Italy: Updated data show significant pension gender gap

Survey results from 2013 indicate a substantial gender gap in terms of pension income in Italy, with women receiving much less favourable incomes.

The annual survey on pensions carried out by the National Institute of Statistics (Istat) and the National Institute of Social Security (INPS) showed a significant gender gap in pensions in 2013. The outcome of the analysis could contribute to the implementation of the reform of the pension system, which will take place in 2016.

In more detail, the research findings highlight that in 2013 the Italian pension system cost €273 million. According to research, women represented more than half of all pensioners (53% – 8.7 million out of a total of 16.4 million) but received just 44.2% of the overall pension expenditure. The average annual pension received by men is €14,911, which is 62.2% greater than that received by women (€9,195). Nevertheless, since women received a higher number of pensions per capita (1.51 as against 1.32), the gender gap decreases to 41.4% if it is assessed on pensioners’ average income (€19,686 for men and €13,921 for women). More than half of all female pensioners (50.5%) received less than €1,000 per month, against one third of men (31%). Furthermore, five times as many men had a monthly pension of over €5,000 (178,000 as against 35,000).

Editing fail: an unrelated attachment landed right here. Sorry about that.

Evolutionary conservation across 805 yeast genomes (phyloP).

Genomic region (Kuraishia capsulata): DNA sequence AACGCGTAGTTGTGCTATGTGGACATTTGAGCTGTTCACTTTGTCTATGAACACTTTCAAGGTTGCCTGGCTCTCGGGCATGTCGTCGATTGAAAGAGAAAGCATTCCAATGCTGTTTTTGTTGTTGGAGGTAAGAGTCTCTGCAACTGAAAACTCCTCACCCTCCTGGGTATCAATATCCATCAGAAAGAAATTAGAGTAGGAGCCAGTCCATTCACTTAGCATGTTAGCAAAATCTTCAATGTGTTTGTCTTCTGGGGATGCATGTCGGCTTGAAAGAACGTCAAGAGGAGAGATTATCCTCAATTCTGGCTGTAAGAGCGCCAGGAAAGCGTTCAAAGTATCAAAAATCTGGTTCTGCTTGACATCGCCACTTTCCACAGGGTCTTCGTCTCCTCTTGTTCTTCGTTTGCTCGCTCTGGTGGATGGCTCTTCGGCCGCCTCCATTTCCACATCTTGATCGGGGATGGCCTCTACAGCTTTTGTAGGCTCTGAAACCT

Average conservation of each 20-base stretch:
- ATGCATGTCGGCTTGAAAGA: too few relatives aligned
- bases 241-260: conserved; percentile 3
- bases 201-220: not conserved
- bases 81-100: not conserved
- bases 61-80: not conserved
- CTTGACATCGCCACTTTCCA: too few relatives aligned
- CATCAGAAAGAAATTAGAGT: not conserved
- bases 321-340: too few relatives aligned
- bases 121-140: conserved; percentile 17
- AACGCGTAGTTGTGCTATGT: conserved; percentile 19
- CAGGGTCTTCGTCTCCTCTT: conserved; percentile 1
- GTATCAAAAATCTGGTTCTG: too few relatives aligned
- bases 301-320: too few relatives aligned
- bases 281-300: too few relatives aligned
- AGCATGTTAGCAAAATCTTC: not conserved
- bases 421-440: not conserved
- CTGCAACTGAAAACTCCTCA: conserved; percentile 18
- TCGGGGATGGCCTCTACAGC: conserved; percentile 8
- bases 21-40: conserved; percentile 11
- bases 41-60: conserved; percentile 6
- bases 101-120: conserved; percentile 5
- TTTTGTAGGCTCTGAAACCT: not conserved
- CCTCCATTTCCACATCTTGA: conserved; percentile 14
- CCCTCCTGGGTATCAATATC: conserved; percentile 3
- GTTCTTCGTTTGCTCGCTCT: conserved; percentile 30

The pension income gap between women and men seems to be significantly influenced by the level of social security contributions. In particular, the greater difficulty women experience in achieving regular social security contributions during their career could influence the gender gap in annual pension income.


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